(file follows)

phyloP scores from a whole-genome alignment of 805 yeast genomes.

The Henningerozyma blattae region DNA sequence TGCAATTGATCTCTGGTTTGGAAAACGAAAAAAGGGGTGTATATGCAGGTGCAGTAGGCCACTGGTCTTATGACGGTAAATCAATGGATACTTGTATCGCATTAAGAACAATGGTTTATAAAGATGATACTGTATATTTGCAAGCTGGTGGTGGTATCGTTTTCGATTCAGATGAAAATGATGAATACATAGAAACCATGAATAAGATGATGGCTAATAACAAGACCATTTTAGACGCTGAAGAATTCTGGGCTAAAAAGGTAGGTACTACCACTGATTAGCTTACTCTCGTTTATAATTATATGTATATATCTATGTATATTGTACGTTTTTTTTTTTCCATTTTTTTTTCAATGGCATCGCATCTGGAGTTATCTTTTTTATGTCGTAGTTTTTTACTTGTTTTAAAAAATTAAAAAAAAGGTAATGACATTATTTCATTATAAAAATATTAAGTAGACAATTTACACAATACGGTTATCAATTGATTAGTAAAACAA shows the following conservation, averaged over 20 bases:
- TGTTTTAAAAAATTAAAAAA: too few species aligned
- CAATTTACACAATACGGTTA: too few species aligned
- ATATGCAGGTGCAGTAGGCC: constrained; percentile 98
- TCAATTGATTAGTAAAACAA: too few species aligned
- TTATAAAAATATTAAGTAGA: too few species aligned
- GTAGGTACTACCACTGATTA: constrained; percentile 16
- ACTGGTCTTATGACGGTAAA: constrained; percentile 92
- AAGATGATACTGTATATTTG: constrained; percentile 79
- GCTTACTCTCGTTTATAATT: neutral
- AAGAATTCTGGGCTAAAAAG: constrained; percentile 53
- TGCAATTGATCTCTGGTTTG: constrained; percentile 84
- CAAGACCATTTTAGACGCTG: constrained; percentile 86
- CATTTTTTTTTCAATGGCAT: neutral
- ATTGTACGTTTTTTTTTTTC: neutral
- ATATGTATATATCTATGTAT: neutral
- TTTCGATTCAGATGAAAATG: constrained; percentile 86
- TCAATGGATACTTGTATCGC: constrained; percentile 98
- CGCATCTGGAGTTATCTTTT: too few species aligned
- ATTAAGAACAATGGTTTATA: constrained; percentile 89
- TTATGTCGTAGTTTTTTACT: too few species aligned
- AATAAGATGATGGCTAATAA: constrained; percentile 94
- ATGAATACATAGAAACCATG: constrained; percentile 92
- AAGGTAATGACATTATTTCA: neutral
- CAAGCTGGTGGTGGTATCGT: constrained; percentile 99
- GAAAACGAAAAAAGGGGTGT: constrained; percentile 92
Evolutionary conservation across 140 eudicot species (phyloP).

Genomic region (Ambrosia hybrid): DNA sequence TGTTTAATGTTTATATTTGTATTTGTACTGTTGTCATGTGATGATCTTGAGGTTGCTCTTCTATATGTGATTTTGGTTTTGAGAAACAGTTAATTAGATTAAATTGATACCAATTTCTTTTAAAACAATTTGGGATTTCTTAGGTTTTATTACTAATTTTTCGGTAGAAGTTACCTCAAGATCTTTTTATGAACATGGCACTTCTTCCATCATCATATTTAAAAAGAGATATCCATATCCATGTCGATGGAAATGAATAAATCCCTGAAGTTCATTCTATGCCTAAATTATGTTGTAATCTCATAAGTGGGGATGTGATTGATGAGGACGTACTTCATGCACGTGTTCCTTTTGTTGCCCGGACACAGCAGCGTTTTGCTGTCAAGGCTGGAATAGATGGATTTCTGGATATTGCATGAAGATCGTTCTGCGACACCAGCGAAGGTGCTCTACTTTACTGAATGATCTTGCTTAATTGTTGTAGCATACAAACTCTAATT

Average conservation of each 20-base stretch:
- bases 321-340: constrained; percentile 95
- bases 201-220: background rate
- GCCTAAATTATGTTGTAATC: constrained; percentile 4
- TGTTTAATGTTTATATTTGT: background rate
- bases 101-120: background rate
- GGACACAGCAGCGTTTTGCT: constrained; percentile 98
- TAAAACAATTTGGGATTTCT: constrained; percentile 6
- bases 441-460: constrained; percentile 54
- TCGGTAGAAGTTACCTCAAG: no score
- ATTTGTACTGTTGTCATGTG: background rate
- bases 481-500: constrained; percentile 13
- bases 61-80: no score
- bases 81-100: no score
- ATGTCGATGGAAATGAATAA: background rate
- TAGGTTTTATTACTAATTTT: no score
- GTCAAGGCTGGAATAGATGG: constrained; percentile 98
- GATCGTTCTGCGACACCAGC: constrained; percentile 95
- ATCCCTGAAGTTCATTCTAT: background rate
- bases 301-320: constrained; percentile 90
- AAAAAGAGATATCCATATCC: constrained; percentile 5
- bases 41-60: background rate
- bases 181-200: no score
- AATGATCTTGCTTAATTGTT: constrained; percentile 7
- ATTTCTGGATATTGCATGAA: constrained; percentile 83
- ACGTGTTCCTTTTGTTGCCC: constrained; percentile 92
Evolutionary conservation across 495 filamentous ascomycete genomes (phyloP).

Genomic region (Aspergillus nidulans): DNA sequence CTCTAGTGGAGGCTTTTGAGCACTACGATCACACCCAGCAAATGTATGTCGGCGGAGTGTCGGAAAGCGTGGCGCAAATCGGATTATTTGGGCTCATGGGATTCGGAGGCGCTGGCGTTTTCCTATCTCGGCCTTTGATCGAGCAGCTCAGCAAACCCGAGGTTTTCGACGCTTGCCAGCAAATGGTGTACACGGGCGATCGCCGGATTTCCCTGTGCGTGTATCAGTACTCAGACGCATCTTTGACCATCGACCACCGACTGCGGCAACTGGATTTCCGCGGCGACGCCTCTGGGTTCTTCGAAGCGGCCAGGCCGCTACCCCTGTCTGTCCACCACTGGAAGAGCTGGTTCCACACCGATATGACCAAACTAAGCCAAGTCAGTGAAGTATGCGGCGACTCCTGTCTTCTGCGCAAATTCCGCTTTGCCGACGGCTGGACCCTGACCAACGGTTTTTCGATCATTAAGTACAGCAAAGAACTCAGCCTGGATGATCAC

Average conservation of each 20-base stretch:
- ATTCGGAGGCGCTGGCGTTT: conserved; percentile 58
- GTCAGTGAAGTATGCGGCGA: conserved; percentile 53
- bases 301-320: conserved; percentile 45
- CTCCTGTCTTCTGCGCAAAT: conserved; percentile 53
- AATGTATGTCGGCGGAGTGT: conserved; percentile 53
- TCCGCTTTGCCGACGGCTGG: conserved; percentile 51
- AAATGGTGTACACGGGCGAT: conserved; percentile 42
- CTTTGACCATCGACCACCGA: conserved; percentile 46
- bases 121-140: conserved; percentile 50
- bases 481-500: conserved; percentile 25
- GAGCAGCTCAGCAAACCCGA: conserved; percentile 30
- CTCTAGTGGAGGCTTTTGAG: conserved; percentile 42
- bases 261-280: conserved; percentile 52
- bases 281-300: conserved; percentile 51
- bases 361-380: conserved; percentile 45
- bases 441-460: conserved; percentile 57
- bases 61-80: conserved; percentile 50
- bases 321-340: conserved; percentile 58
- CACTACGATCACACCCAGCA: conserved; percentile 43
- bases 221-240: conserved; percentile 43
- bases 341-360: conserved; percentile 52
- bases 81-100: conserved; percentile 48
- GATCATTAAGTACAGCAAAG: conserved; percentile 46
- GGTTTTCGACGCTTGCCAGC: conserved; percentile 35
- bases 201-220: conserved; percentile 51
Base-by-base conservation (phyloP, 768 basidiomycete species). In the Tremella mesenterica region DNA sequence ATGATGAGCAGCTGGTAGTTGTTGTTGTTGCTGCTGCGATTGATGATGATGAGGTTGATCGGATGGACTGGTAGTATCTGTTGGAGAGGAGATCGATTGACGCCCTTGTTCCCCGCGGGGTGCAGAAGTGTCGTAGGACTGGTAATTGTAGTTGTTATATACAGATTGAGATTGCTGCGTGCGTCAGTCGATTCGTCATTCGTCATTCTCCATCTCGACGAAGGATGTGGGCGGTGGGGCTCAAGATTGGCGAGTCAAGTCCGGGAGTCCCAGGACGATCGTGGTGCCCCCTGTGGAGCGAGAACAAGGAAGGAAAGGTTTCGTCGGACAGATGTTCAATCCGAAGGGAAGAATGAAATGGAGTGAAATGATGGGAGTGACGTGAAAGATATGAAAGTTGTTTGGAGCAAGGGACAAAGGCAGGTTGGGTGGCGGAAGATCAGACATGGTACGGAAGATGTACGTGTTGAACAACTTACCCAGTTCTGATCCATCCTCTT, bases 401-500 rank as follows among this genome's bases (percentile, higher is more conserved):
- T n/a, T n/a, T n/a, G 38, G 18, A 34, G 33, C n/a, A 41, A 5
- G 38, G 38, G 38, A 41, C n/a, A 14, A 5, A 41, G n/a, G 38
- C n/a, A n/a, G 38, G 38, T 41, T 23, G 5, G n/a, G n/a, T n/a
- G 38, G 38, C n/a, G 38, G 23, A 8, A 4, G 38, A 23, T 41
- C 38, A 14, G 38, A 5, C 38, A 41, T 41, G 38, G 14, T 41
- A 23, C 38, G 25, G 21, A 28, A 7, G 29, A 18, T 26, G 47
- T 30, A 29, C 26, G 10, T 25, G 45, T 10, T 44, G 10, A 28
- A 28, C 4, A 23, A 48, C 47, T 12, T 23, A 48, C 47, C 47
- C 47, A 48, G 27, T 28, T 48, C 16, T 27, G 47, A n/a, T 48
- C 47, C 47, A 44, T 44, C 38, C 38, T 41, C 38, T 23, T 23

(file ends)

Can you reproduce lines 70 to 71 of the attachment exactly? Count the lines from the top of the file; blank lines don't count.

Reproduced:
- CTCTAGTGGAGGCTTTTGAG: conserved; percentile 42
- bases 261-280: conserved; percentile 52